Bounded type (mathematics)

From Wikipedia, the free encyclopedia
Jump to: navigation, search

In mathematics, a function defined on a region of the complex plane is said to be of bounded type if it is the ratio of two analytic functions bounded in that region. But more generally, a function is of bounded type in a region \Omega if and only if f is analytic on \Omega and \log^+|f(z)| has a harmonic majorant on \Omega, where \log^+(x)=\max\{0,\log(x)\}. Being the ratio of two bounded analytic functions is a sufficient condition for a function to be of bounded type (defined in terms of a harmonic majorant), and if \Omega is simply connected the condition is also necessary.

The class of all such f on \Omega is commonly denoted N(\Omega) and is sometimes called the Nevanlinna class for \Omega. The Nevanlinna class includes all the Hardy classes.

Functions of bounded type are not necessarily bounded, nor do they have a property called "type" which is bounded. The reason for the name is probably that when defined on a disc, the Nevanlinna characteristic (a function of distance from the centre of the disc) is bounded.

Examples[edit]

Polynomials are of bounded type in any bounded region. They are also of bounded type in the upper half-plane (UHP), because a polynomial f(z) of degree n can be expressed as a ratio of two analytic functions bounded in the UHP:

f(z)=P(z)/Q(z)

with

P(z)=f(z)/(z+i)^n
Q(z)=1/(z+i)^n.

The inverse of a polynomial is of bounded type in a region so long as the polynomial has no root in the region, although it may have roots on the boundary of the region.

The function exp(aiz) is of bounded type in the UHP if and only if a is real. If a is positive the function itself is bounded in the UHP (so we can use Q(z)=1), and if a is negative then the function equals 1/Q(z) with Q(z)=exp(|a|iz).

Sine and cosine are of bounded type in the UHP. Indeed,

\sin(z)=P(z)/Q(z)

with

P(z)=\sin(z)exp(iz)
Q(z)=exp(iz)

both of which are bounded in the UHP.

All of the above examples are of bounded type in the lower half-plane as well. But the region mentioned in the definition of the term "bounded type" cannot be the whole complex plane unless the function is constant (because the only candidates for P(z) and Q(z), which have to be bounded in the whole region, are constants, by Liouville's theorem).

Another example in the upper half-plane is a "Nevanlinna function", that is, an analytic function that maps the UHP to the closed UHP. If f(z) is of this type, then

f(z)=P(z)/Q(z)

where P and Q are the bounded functions:

P(z)=\frac{f(z)}{f(z)+i}
Q(z)=\frac 1{f(z)+i}

(This obviously applies as well to f(z)/i, that is, a function whose real part is non-negative in the UHP.)

Properties[edit]

For a given region, the sum or product of two functions of bounded type is also of bounded type. The set of functions of bounded type is an algebra over the complex numbers. The inverse of a function of bounded type in a region is also of bounded type if it has no zero in the region.

Any function of bounded type in the upper half-plane (with no zeros in a neighborhood of 0) can be expressed as a Blaschke product (an analytic function, bounded in the region, which factors out the zeros) multiplying the quotient P(z)/Q(z) where P(z) and Q(z) are bounded by 1 and have no zeros in the UHP. One can then express this quotient as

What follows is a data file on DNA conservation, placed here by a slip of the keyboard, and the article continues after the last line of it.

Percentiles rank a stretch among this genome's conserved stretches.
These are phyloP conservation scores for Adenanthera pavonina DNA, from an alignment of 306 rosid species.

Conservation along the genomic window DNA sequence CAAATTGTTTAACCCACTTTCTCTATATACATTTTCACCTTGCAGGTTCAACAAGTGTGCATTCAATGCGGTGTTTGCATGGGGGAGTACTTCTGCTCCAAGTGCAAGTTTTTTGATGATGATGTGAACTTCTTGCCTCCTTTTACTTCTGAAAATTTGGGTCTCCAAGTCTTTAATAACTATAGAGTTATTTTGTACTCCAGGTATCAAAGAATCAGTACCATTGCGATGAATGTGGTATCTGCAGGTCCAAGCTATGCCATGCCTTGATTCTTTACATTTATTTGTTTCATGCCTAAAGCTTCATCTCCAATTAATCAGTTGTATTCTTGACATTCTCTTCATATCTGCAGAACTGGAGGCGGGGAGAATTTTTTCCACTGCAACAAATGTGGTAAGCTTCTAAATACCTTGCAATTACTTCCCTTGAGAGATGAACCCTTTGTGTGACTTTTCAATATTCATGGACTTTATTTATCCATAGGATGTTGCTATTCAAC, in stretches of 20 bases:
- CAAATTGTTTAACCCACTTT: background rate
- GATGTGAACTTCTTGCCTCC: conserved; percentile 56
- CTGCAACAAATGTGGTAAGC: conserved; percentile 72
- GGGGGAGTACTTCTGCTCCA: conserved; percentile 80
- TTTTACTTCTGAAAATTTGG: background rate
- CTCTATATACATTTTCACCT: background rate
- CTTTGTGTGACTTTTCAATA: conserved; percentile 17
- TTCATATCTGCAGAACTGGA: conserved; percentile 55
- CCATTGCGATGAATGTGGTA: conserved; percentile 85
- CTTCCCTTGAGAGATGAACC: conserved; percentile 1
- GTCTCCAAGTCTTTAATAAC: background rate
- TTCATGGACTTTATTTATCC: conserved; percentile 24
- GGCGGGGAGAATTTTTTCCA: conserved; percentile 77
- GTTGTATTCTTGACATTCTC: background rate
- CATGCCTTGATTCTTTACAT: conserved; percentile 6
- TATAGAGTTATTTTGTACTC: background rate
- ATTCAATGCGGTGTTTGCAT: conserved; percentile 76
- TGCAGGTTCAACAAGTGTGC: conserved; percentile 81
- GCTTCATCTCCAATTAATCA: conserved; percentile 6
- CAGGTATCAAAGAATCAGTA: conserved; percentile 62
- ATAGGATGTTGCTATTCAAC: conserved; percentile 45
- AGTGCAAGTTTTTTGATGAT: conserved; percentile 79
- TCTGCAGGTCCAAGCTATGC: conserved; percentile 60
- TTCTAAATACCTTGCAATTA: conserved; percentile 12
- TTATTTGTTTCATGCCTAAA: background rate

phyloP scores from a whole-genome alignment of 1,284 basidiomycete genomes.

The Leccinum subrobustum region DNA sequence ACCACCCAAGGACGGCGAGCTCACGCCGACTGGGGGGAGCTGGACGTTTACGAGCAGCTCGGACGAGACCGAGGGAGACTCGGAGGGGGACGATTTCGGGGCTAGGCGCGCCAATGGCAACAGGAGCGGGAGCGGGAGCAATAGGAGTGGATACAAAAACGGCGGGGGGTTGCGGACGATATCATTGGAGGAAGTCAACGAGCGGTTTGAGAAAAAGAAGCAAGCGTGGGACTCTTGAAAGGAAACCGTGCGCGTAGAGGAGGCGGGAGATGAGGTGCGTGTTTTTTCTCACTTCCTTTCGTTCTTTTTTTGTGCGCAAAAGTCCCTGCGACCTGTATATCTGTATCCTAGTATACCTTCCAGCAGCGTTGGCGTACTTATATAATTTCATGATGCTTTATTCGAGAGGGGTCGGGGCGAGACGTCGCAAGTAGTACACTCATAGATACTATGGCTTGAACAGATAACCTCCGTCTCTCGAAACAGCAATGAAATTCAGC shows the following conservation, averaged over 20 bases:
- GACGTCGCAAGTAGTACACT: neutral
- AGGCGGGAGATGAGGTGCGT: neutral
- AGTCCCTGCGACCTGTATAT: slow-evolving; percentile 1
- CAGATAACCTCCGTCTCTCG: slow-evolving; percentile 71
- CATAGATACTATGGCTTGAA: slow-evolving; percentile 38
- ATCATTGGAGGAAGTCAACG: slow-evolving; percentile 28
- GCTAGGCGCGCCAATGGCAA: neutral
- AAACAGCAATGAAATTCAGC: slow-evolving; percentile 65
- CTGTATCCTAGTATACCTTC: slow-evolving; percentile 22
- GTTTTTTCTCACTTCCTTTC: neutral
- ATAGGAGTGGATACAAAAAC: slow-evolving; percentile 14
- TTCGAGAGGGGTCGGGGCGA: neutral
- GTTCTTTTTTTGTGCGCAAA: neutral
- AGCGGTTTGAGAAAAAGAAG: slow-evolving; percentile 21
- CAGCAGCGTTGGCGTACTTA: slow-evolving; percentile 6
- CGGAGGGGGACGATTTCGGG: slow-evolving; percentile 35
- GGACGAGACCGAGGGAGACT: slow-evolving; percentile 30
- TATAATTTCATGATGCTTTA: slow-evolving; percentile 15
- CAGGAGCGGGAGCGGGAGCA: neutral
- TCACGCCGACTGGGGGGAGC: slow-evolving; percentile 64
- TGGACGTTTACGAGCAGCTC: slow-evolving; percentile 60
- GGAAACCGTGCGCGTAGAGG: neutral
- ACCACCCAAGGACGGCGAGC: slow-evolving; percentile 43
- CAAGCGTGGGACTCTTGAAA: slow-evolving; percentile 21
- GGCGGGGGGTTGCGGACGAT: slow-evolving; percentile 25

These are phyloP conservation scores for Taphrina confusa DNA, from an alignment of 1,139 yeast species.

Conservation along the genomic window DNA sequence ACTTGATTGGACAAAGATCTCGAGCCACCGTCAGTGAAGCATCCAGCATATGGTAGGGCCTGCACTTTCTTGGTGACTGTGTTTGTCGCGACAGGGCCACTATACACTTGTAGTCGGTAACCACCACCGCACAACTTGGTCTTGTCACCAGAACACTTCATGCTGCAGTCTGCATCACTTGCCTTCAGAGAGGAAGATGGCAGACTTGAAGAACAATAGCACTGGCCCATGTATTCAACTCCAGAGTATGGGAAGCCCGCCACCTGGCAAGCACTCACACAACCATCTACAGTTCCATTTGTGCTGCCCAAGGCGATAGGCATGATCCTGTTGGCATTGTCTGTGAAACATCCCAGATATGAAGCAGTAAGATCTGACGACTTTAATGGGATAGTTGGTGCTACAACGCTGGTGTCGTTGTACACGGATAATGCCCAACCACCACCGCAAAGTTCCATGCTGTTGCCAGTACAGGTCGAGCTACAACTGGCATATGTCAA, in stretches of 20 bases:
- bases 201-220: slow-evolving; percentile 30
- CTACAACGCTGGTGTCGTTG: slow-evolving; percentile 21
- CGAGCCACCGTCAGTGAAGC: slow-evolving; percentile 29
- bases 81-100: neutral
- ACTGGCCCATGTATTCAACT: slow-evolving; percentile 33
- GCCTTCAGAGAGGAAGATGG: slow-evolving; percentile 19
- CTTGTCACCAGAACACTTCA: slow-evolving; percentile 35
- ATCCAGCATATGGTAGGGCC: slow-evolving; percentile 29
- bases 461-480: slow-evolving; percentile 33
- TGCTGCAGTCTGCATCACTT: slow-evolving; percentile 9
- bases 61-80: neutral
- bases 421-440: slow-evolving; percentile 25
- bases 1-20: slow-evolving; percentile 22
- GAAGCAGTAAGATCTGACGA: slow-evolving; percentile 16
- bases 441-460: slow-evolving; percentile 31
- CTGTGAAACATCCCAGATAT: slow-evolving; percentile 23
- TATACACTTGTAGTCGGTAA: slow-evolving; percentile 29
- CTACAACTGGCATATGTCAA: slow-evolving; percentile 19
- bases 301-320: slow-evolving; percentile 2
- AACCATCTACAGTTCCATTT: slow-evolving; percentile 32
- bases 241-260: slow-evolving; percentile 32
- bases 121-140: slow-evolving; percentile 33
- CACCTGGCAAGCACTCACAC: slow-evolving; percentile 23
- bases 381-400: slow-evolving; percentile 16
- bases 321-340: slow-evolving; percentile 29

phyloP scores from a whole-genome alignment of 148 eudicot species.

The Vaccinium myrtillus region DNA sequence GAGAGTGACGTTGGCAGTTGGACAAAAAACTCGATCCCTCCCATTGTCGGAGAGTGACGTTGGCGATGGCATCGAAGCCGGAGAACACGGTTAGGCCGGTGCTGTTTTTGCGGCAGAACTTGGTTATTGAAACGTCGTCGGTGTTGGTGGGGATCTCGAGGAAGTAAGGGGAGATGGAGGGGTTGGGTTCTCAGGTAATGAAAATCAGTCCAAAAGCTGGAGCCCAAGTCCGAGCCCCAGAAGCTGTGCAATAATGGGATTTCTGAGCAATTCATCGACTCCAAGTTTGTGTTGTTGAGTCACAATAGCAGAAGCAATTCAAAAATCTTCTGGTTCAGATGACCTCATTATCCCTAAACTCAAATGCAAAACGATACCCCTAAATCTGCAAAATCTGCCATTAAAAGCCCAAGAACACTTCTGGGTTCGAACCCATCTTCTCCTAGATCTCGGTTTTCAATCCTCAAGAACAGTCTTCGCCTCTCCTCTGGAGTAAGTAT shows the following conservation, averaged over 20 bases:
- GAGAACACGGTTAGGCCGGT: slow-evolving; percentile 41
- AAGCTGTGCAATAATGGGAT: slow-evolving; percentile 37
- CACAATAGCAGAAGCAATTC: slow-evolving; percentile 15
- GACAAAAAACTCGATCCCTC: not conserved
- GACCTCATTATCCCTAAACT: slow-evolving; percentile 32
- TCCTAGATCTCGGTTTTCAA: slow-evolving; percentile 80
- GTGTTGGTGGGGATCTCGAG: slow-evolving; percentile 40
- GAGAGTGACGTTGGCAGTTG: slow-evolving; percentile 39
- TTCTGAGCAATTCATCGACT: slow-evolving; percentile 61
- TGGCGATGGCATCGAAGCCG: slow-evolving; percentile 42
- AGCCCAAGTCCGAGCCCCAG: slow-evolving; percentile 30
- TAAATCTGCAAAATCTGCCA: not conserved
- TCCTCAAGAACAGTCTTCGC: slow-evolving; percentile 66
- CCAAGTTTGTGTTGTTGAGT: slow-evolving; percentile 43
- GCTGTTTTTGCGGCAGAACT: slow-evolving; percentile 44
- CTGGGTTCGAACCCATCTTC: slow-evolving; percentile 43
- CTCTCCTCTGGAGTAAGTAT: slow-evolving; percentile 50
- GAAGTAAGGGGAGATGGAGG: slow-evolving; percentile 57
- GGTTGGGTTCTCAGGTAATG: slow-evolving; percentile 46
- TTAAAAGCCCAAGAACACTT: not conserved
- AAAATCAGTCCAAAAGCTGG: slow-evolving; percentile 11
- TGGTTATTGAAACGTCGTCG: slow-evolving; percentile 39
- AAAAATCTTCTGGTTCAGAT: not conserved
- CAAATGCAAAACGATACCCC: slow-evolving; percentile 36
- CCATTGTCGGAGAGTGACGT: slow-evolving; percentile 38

P(z)/Q(z)=exp(-U(z))/exp(-V(z))

where U(z) and V(z) are analytic functions having non-negative real part in the UHP. Each of these in turn can be expressed by a Poisson representation (see Nevanlinna functions):

U(z)= c -ipz -i \int_{\mathbb{R}} \left(\frac{1}{\lambda - z} - \frac{\lambda}{1+\lambda^2} \right) d\mu(\lambda)
V(z)= d -iqz -i \int_{\mathbb{R}} \left(\frac{1}{\lambda - z} - \frac{\lambda}{1+\lambda^2} \right) d\nu(\lambda)

where c and d are imaginary constants, p and q are non-negative real constants, and μ and ν are non-decreasing functions of a real variable (well behaved so the integrals converge). The difference q−p has been given the name "mean type" by Louis de Branges[1] and describes the growth or decay of the function along the imaginary axis. If an entire function is of bounded type in both the upper and the lower half-plane then it is of exponential type equal to the higher of the two respective "mean types".[2] An entire function of order greater than 1 (which means that in some direction it grows faster than a function of exponential type) cannot be of bounded type in any half-plane.

We may thus fabricate a function of bounded type using an appropriate exponential of z and exponentials of arbitrary Nevanlinna functions multiplied by i, for example:

f(z)=\exp(iz)\frac{\exp(i\sqrt{z})}{\exp(-i/\sqrt{z})}

Concerning the examples given above, the mean type of polynomials or their inverses is zero. The mean type of \exp(aiz) in the upper half-plane is −a, while in the lower half-plane it is a. The mean type of \sin(z) in both half-planes is 1.

Functions of bounded type in the upper half-plane with non-positive mean type and having a continuous, square-integrable extension to the real axis have the interesting property (useful in applications) that the integral (along the real axis)


\frac 1{2\pi i}\int_{-\infty}^\infty\frac{f(t)dt}{t-z}


equals f(z) if z is in the upper half-plane and zero if z is in the lower half-plane. This may be termed the Cauchy formula for the upper half-plane.

See also[edit]

References[edit]

  1. ^ For no particularly clear reason. Louis de Branges. Hilbert spaces of entire functions. Prentice-Hall. p. 26. 
  2. ^ According to a theorem of Mark Krein. See p. 26 of the book by de Branges.